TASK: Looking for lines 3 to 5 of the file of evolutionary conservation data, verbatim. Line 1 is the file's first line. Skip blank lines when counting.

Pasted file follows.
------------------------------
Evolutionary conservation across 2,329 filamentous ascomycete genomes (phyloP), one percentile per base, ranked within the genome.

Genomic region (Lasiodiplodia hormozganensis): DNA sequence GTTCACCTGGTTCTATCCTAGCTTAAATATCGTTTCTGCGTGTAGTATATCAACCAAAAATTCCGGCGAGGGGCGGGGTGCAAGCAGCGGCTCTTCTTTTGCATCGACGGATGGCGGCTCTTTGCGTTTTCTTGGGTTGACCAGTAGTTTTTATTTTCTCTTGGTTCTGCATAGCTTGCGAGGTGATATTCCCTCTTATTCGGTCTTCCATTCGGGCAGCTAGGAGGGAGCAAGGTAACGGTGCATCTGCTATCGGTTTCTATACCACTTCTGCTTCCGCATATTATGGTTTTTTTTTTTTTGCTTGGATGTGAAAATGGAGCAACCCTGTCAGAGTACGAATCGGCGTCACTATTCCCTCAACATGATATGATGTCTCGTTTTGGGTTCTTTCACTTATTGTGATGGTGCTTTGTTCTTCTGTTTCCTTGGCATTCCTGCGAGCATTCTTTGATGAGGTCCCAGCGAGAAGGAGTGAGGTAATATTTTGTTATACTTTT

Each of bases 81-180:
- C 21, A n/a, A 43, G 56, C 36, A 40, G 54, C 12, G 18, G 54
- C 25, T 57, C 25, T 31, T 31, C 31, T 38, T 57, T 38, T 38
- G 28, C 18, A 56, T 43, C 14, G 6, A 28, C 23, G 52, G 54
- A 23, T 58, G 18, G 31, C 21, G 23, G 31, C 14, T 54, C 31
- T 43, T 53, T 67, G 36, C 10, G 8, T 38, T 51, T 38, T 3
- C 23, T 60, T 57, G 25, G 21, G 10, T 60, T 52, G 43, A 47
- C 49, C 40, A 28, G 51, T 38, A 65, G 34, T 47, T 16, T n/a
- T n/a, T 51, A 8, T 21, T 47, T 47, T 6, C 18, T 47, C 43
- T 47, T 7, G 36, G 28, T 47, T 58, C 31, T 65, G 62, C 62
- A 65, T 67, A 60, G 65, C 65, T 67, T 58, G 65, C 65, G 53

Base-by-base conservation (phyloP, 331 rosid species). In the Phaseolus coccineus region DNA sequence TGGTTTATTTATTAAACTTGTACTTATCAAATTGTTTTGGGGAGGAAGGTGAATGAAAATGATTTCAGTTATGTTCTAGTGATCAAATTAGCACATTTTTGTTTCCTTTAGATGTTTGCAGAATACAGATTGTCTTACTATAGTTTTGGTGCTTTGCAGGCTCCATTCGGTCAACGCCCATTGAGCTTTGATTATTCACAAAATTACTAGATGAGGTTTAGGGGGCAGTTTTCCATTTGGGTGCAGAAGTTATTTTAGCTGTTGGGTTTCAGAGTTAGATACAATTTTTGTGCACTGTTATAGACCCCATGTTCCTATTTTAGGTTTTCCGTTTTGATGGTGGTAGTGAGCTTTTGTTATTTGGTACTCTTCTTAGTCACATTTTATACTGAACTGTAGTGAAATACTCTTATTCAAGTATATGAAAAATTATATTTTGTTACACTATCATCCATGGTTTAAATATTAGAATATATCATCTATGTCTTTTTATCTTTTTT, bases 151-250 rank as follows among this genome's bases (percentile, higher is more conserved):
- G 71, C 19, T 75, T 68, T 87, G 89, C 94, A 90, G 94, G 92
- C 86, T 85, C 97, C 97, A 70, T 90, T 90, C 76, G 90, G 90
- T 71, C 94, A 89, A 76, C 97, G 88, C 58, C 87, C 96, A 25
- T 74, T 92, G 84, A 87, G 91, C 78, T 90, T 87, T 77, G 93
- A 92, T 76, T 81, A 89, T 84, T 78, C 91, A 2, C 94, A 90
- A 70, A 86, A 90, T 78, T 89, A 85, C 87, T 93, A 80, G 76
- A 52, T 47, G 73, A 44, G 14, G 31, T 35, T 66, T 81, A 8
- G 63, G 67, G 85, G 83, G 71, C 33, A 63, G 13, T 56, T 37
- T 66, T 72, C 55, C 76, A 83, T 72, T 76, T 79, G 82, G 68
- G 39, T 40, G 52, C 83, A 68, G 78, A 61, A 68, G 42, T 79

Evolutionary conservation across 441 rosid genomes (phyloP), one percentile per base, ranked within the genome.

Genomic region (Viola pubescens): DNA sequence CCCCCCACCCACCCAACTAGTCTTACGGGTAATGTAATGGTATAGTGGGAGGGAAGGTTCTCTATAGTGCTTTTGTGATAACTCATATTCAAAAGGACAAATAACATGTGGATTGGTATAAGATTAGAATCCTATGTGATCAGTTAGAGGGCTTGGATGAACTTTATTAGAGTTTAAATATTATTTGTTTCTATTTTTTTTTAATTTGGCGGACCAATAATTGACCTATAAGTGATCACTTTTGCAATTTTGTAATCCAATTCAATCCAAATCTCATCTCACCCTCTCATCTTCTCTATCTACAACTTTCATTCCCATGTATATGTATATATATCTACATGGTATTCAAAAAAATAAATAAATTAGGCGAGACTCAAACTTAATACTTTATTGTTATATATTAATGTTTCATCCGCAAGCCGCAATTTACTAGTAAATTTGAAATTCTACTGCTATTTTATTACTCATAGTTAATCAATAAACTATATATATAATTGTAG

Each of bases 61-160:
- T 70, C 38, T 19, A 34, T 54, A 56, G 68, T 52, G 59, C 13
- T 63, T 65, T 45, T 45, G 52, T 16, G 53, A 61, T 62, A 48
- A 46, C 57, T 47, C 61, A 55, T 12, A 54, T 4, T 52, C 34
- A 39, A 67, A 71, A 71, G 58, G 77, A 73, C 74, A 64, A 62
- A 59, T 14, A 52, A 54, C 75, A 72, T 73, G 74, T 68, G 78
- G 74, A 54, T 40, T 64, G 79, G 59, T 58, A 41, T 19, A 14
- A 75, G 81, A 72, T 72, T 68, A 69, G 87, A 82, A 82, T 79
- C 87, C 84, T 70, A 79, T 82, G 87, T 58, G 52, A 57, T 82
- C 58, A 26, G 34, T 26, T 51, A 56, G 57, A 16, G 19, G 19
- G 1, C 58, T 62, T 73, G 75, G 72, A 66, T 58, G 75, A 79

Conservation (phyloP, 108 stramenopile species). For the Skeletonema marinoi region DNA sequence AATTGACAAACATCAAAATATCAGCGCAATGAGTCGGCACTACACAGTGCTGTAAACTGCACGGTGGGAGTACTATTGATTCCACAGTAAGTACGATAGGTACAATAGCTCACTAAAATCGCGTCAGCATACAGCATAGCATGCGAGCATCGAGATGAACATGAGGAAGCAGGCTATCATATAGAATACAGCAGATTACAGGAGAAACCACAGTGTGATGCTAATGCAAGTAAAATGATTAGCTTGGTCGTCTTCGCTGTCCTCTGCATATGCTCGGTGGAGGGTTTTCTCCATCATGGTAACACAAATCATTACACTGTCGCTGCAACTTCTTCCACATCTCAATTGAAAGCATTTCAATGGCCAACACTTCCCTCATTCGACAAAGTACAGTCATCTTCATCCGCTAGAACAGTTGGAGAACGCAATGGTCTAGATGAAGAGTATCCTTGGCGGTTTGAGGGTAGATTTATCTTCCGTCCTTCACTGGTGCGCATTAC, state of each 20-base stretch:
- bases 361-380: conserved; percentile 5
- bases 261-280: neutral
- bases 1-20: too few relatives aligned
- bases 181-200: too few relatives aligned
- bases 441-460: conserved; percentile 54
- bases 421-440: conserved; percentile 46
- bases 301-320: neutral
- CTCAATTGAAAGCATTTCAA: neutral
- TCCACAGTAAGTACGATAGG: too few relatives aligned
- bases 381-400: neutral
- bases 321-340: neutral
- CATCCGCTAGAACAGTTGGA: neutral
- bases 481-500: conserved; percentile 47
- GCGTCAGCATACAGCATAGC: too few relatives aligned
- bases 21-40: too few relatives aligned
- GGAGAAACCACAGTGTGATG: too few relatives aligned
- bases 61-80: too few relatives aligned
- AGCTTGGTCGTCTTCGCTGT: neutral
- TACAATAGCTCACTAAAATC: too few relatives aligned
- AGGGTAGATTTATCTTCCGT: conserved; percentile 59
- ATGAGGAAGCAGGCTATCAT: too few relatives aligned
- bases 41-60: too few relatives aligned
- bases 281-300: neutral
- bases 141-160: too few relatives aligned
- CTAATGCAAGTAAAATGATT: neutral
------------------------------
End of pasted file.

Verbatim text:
Each of bases 81-180:
- C 21, A n/a, A 43, G 56, C 36, A 40, G 54, C 12, G 18, G 54
- C 25, T 57, C 25, T 31, T 31, C 31, T 38, T 57, T 38, T 38